Friday, October 06, 2006
Could NHS prove to be Labour's Achilles Heel?
'Despite massive increases in spending and staff numbers since 1997, the Tories now lead Labour by two points as the party with the best policy on the NHS. That compares with a 14-point Labour lead when Britain went to the polls last year.'
Indeed, the economy was the only major policy sphere at that time to register a Labour lead, and even that a reduced one. More recent polls confirm a trend which could prove fatal to Labour, given that Cameron has apparently chosen the NHS as his main battle-ground. Cameron's bold move is supported by poll evidence and the poor book-keeping which has caused well publicised cuts has exacerbated the situation. The campaign to save Bedford hospital might even produce a repeat in 2009 of the 2001 Wyre Forest upset when Dr Richard Taylor stood for the Commons on saving a local hospital and defeated a Labour junior minister.
Most users of the NHS which I have encountered are sure that it has improved greatly since 1997 but the public image-informed by hostile press coverage- has not reflected this. For instance- a very personal example- in 1992 when I suffered a major turning point in my life- a stroke while jogging- I slept that night in a corridor(no, not the one in the picture); last year when I had a minor operation to remove a cyst, I was in and out within a day and within a month of my GP's referral. Solving this problem for Labour will not be easy as the Guardian comments today.
But the Conservatives' antidote- while apparently popular- is nowhere to be seen; so far they have exploited current popularity and added their own, 'Dave's family' spin. One small ray of hope for the government might be Labour's perennial port in a storm, Oliver Letwin, the Conservative head of policy development. According to the lastSunday Times, he has indicated his party is 'gung ho' on privatising this sacred national monument(specifically, he said that under a Conservative government, there would be 'no limits' to the use of private provision). If Labour can exploit that admission it might have a chance of regaining the initiative on this, it's traditionally strongest issue.
It's certainly a bold move by Cameron to pitch for dominance in such a traditionally Labour area but it may yet work. It's an interesting question of why Labour have, as Polly says "failed to wrap their spending around a bolder narrative of social justice”. While I'd conceed that previous Tory governments have been far too ruthless in trying to weed out waste & bureaucracy and just ended up stripping funds from worthwhile & effective programmes - all that’s happened over the last decade is that Labour have done the opposite. Their worthy progressive zeal has moved beyond the point of addressing real need into meddling and thinking there’s a government programme to address every problem. Surely if the massive investment Labour has made in the public sphere had anything like the impact it should have done given the cost then it wouldn’t need a pro-active and conscious effort to convince people of it?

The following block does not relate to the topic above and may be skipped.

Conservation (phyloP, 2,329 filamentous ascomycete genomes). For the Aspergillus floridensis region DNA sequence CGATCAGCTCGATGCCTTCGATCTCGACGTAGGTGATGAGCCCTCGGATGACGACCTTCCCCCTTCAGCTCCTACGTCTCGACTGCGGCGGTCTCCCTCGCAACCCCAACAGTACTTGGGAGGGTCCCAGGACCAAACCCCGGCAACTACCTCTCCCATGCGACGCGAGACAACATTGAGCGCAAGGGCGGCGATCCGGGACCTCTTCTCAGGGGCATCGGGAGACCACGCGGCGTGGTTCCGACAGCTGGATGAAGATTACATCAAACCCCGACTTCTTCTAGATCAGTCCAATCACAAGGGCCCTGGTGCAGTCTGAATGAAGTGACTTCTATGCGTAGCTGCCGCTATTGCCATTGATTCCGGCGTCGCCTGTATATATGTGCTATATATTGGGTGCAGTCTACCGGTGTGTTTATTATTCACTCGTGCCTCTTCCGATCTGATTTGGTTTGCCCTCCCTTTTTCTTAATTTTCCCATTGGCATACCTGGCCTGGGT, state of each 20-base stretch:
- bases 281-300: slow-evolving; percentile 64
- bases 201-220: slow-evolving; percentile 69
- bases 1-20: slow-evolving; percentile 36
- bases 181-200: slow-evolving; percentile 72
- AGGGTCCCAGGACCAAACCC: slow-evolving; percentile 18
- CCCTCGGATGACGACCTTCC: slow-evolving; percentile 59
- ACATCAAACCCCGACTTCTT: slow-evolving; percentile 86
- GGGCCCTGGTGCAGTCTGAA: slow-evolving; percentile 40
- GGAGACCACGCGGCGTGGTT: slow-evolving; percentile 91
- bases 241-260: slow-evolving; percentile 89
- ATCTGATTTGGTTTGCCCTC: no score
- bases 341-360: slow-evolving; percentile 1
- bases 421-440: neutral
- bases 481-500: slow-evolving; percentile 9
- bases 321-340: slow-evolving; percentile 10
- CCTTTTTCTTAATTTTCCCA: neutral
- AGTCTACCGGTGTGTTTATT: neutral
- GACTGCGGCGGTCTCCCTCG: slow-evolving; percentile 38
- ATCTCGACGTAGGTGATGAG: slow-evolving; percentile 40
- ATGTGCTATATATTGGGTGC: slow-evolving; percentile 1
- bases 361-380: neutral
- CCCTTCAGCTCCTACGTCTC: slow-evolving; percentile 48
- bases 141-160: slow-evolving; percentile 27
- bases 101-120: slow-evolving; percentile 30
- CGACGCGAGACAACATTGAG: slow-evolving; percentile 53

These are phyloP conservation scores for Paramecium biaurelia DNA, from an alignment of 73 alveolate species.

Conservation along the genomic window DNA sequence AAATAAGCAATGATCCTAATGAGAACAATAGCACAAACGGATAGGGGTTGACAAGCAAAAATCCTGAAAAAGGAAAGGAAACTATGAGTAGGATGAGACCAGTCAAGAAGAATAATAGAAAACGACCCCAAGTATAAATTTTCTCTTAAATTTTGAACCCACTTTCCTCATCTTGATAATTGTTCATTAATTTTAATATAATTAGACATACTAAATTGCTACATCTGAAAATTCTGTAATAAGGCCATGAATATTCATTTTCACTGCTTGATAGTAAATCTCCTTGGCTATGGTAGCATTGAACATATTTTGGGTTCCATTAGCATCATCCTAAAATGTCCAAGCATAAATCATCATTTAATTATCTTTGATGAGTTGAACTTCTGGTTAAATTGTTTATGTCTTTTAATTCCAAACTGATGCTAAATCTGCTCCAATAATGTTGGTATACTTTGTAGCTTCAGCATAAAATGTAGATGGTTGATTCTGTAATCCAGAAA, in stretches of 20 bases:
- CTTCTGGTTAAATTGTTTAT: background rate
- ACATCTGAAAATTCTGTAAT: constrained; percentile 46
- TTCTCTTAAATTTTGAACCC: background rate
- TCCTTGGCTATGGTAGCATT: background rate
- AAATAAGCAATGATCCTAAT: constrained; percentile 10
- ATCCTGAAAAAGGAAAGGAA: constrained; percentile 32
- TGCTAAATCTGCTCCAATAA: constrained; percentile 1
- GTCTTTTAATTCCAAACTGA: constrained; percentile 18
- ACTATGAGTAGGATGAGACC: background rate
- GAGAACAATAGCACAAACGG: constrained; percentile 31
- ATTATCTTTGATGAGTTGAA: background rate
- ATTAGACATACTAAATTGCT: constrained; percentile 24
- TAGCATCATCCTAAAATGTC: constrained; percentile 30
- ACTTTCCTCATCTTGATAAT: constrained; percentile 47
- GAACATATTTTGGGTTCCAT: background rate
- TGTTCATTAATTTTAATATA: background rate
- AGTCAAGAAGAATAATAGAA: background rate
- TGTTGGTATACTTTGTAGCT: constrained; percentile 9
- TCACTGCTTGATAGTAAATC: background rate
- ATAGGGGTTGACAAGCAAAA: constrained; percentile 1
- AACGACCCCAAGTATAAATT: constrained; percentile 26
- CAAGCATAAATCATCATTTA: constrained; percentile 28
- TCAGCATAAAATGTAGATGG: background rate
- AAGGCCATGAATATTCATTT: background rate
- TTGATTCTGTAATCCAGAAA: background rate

I have progressive friends who are steadily coming to the conclusion that ‘something’s wrong’ or that we have a real ‘value for money issue’ here. They’re not quite ready to sign-up to the Cameron fan club yet (and may never be) but this consensus on the limits to the efficacy of public spending spans left & right and so Cameron may be onto something here.
It makes me very gloomy but, given our collective desire apparently to pay not a penny piece more in tax, I wonder for how much longer a free to all for everything service can survive.
The problem for Labour would soon become the problem for the Tories were they to win. They are playing for high stakes on this issue ...
To Hughes - America pays far more for health provision (something like double, re GDP?), a situation which Americans apparently find sustainable.
Apologies, if anyone's bothered, for the lack of blog action - I can't seem to get on it in Oxford.
I blame Margaret Thatcher and the Daily Mail for promoting such daft feelings in the UK. Mind you I blame them for most things that I don't approve of ...
I live in a country where we have no Soviet style system. I have to have an operation in two weeks, and I have delayed plans top come back to the UK, so that I can have it here rather than the NHS. Truth be told I would rather take a chance with nature than risk the NHS. Cameron may be an idiot, but he is right in one way. Britain deserves better than this hopeless system. It won't matter how you vote, both parties will phase it out over time. I just wish it could be a more instant solution. But then a lack of speed will be one of the defining characteristics of the NHS, even in its abolition it seems.
The NHS is crap and no amount of fake stats will hide the fact.
And speaking of unemployment, well the Tory party knows all about that.
As for the NHS saving lives...tell that to the thousands of people who get MRSA every year in the filthy hospitals. Most people see it for waste of space it is.
We could have a long debate about where 1600 deaths is "thousands". Note that I did not say DEATHS, I mentioned people who get the infection, which is obviously thousands. And I doubt in any case most of the MRSA deaths are honestly reported on death certificates by a medical establishment that has an interest in covering their collective backs. I suspect there are probably tens of thousands of deaths from this disease that are not reported. Shame on them all.
To summarise - all MRSA is drug resistant. The very name MRSA tells us this!
Just face it, the NHS is the deadest of dead horses, and we should stop flogging it. Destined for history's rubbish bin.
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